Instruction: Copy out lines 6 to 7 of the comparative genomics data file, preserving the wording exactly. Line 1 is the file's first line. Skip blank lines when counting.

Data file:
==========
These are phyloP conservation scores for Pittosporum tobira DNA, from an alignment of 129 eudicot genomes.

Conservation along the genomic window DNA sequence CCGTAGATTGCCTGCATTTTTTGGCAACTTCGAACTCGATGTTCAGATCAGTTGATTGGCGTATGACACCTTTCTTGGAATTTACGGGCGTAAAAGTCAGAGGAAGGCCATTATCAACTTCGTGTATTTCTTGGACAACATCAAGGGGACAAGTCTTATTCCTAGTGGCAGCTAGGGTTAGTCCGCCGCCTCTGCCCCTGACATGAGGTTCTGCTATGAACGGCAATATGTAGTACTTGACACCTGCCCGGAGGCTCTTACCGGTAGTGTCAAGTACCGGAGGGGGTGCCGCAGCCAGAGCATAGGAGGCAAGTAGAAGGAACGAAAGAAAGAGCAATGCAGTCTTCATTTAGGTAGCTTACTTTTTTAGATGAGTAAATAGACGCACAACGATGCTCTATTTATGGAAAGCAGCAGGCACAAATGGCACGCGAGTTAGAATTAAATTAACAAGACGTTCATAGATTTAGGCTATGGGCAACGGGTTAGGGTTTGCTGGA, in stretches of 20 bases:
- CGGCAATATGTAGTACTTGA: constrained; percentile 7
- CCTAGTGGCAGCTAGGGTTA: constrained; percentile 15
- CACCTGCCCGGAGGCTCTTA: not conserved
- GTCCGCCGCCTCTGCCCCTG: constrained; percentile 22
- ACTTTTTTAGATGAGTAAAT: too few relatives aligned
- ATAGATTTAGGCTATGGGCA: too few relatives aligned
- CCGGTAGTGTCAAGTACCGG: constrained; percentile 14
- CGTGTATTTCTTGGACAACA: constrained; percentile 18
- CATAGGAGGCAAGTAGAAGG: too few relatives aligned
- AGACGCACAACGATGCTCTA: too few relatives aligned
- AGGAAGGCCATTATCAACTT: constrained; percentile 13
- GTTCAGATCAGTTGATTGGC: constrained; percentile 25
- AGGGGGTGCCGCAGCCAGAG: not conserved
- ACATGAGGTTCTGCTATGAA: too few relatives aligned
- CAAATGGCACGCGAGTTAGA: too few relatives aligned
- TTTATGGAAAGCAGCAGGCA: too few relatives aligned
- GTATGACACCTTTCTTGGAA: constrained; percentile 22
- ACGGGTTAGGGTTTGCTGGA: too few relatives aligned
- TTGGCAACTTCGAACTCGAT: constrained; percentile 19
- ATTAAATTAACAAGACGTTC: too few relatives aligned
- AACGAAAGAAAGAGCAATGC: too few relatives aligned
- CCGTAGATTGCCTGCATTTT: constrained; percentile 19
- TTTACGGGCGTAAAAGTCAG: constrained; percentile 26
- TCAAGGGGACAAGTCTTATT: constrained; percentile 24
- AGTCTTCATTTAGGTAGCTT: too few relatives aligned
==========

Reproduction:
- GTCCGCCGCCTCTGCCCCTG: constrained; percentile 22
- ACTTTTTTAGATGAGTAAAT: too few relatives aligned